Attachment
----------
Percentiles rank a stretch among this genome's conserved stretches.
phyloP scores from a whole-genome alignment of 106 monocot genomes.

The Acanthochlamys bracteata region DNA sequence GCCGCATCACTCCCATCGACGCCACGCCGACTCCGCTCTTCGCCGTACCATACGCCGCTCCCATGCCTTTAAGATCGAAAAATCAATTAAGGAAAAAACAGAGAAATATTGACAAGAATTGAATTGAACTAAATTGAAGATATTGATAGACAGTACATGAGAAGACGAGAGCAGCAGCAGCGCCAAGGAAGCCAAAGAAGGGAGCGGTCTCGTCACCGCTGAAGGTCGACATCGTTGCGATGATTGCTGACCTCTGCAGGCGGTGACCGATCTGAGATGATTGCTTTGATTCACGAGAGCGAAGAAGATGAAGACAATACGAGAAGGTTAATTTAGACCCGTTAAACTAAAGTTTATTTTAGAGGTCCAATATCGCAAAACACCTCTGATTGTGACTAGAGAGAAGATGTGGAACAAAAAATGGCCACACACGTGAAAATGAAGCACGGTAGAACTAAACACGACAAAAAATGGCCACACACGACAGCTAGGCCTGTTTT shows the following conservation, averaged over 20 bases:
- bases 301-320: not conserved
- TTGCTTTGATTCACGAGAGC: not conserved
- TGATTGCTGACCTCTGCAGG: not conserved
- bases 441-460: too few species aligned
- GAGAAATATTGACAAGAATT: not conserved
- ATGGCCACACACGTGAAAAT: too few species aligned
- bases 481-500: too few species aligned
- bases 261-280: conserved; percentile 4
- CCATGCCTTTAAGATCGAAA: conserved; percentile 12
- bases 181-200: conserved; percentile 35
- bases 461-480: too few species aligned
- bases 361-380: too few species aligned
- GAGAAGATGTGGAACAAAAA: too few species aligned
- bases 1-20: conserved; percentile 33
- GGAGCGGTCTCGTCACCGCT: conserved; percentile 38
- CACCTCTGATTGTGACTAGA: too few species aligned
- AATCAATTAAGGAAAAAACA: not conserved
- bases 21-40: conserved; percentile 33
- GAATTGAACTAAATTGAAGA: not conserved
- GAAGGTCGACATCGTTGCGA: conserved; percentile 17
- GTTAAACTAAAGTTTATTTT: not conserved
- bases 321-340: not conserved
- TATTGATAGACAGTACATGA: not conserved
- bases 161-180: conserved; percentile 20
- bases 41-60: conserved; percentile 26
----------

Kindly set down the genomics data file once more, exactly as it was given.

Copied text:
Percentiles rank a stretch among this genome's conserved stretches.
phyloP scores from a whole-genome alignment of 106 monocot genomes.

The Acanthochlamys bracteata region DNA sequence GCCGCATCACTCCCATCGACGCCACGCCGACTCCGCTCTTCGCCGTACCATACGCCGCTCCCATGCCTTTAAGATCGAAAAATCAATTAAGGAAAAAACAGAGAAATATTGACAAGAATTGAATTGAACTAAATTGAAGATATTGATAGACAGTACATGAGAAGACGAGAGCAGCAGCAGCGCCAAGGAAGCCAAAGAAGGGAGCGGTCTCGTCACCGCTGAAGGTCGACATCGTTGCGATGATTGCTGACCTCTGCAGGCGGTGACCGATCTGAGATGATTGCTTTGATTCACGAGAGCGAAGAAGATGAAGACAATACGAGAAGGTTAATTTAGACCCGTTAAACTAAAGTTTATTTTAGAGGTCCAATATCGCAAAACACCTCTGATTGTGACTAGAGAGAAGATGTGGAACAAAAAATGGCCACACACGTGAAAATGAAGCACGGTAGAACTAAACACGACAAAAAATGGCCACACACGACAGCTAGGCCTGTTTT shows the following conservation, averaged over 20 bases:
- bases 301-320: not conserved
- TTGCTTTGATTCACGAGAGC: not conserved
- TGATTGCTGACCTCTGCAGG: not conserved
- bases 441-460: too few species aligned
- GAGAAATATTGACAAGAATT: not conserved
- ATGGCCACACACGTGAAAAT: too few species aligned
- bases 481-500: too few species aligned
- bases 261-280: conserved; percentile 4
- CCATGCCTTTAAGATCGAAA: conserved; percentile 12
- bases 181-200: conserved; percentile 35
- bases 461-480: too few species aligned
- bases 361-380: too few species aligned
- GAGAAGATGTGGAACAAAAA: too few species aligned
- bases 1-20: conserved; percentile 33
- GGAGCGGTCTCGTCACCGCT: conserved; percentile 38
- CACCTCTGATTGTGACTAGA: too few species aligned
- AATCAATTAAGGAAAAAACA: not conserved
- bases 21-40: conserved; percentile 33
- GAATTGAACTAAATTGAAGA: not conserved
- GAAGGTCGACATCGTTGCGA: conserved; percentile 17
- GTTAAACTAAAGTTTATTTT: not conserved
- bases 321-340: not conserved
- TATTGATAGACAGTACATGA: not conserved
- bases 161-180: conserved; percentile 20
- bases 41-60: conserved; percentile 26